Understanding The Missing Heat

A few years ago climate experts explained the discrepancy between theory and satellite temperatures as being due to missing heat at the bottom of the sea.

Climate science has advanced since then, and now they say that the missing heat is at the sea surface – but mysteriously is not finding its way into the lower troposphere. It is that new kind of Mann-made heat which doesn’t radiate or diffuse.

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30 Responses to Understanding The Missing Heat

  1. Helly says:

    Not “diffuse.” Conduct and convect.

  2. SMS says:

    And so it is…………and when the winds whip up, it will disappear. And then “poof” it will reappear somewhere at the bottom of the oceans where there are no recording devices to detect it.

    Tesla was working on a method for transporting energy without the use of transmission lines. He should have looked into climate science for his answer.

  3. Frank K. says:

    Meanwhile, record sea ice extent continues in the Antarctic…wow.

  4. RMB says:

    The heat is missing because it didn’t penetrate the surface of the water in the first place. You can get heat through the surface of water by radiation, the sun does that every day. You can float a metal dish on the surface and the water will heat by conduction. What you can not do is get heat through the surface of water by convection, The heat is blocked by surface tension. Try firing a heat gun at the surface of a bucket of water.There is no ADDITIONAL heat to that supplied by the radiation. When the sun goes quiet we get cold like now.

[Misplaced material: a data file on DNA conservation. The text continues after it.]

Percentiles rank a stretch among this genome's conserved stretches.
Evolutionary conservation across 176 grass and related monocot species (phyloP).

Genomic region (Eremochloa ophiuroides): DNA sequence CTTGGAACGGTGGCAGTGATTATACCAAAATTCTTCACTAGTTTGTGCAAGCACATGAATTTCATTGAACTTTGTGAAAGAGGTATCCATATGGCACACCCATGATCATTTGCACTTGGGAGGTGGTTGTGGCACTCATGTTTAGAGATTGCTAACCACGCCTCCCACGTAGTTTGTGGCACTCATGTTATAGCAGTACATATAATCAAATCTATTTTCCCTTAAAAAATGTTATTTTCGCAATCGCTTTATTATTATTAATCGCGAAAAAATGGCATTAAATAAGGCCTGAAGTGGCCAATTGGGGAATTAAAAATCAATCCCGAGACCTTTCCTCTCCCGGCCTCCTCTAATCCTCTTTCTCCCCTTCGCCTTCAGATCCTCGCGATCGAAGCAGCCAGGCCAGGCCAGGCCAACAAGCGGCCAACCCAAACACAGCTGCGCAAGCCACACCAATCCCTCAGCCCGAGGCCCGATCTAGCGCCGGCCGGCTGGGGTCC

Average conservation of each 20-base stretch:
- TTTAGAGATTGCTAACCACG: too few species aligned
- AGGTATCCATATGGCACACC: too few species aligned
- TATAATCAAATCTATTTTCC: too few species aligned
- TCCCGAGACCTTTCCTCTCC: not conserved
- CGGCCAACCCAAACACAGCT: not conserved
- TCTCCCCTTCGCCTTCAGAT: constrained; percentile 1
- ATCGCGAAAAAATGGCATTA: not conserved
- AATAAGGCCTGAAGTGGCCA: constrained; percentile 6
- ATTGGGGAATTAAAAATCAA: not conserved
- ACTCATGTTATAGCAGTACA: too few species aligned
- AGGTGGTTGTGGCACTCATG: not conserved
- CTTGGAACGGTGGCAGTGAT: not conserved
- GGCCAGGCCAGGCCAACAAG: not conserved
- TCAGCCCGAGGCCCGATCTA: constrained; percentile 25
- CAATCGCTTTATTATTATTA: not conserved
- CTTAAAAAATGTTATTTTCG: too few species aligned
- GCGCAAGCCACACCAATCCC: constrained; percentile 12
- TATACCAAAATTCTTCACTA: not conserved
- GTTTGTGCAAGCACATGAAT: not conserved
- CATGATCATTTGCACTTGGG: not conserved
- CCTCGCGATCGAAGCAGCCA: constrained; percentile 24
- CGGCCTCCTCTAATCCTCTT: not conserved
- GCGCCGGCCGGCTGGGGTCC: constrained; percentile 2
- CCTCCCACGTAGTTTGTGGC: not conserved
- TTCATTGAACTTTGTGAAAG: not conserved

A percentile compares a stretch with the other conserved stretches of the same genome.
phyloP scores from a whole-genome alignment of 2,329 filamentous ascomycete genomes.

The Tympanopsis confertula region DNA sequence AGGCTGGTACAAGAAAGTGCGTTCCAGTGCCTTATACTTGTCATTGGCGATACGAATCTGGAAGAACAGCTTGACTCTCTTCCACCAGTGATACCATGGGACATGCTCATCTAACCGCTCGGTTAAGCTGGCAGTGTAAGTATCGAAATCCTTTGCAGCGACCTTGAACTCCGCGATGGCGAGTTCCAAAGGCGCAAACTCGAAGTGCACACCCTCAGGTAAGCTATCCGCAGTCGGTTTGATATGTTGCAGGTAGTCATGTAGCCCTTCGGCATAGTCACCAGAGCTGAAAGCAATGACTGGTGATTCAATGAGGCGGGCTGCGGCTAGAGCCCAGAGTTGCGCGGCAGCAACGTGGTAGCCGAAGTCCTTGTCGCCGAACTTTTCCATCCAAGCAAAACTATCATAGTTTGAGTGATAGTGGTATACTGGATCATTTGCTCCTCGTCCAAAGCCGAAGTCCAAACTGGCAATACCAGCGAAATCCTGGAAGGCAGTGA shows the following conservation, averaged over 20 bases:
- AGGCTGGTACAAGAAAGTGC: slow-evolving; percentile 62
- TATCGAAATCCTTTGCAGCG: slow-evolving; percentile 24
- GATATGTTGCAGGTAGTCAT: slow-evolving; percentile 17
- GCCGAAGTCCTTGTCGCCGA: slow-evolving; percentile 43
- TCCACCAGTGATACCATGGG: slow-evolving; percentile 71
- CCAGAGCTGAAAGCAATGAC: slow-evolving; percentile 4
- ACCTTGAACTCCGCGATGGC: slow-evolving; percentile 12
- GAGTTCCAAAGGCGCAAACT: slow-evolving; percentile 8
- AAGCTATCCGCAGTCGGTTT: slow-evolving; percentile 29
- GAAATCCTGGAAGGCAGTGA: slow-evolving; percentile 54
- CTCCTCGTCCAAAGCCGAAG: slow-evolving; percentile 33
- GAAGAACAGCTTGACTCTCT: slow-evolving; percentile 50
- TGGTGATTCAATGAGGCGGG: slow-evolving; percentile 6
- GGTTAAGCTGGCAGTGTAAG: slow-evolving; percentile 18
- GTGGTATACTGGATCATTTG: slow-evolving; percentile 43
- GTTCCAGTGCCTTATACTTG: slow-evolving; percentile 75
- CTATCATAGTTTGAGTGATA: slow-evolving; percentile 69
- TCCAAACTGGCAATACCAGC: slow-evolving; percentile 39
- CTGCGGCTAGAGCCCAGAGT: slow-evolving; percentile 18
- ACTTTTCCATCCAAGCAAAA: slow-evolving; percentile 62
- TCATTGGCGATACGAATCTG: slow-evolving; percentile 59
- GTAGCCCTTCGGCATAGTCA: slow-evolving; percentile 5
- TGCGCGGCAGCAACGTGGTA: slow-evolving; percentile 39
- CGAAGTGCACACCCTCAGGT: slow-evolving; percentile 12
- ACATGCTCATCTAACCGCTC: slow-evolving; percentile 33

5. Fred from Canuckistan says:

    Of course this is very,very special missing heat that at the Poles, causes massive amounts of ice to form.

    Someday Amana, Westinghouse, Whirlpool and GE refrigerator engineers will figure out how Climate Scientists do this and make a device that will broil you frozen steaks to medium rare perfection at the same time.

    • John F. Hultquist says:

      The missing heat must be in the kitchen – GE is getting out of the home appliance business.
      Electrolux to buy GE’s appliance division for $3.3 billion.

      • Gail Combs says:

        If GE is getting out of the home appliance business something is going down that we do not know about. ‘Smart Appliances’ are too lucrative a field especially if the government was going to force purchases as investors expected. Do not forget Al the Gorical has also sold off all his Green Energy Stock.

        Perhaps they have finally figured out that most people are not going to buy the Gore Bull Warbling crud in the face of falling temperatures PLUS the fiasco in the EU. (Only part of the population is completely loony or bought and paid for.)

        GE Brillion Smart Appliances
        GE currently offers Brillion technology on the following products. Later this year, GE will expand its line of Brillion-enabled appliances that will merge convenience and control like never before.
        (wwwDOT)geappliances.com/connected-home-smart-appliances/

        Of course the question then becomes controlled by WHOM?
        Don’t want smart meter? Power shut off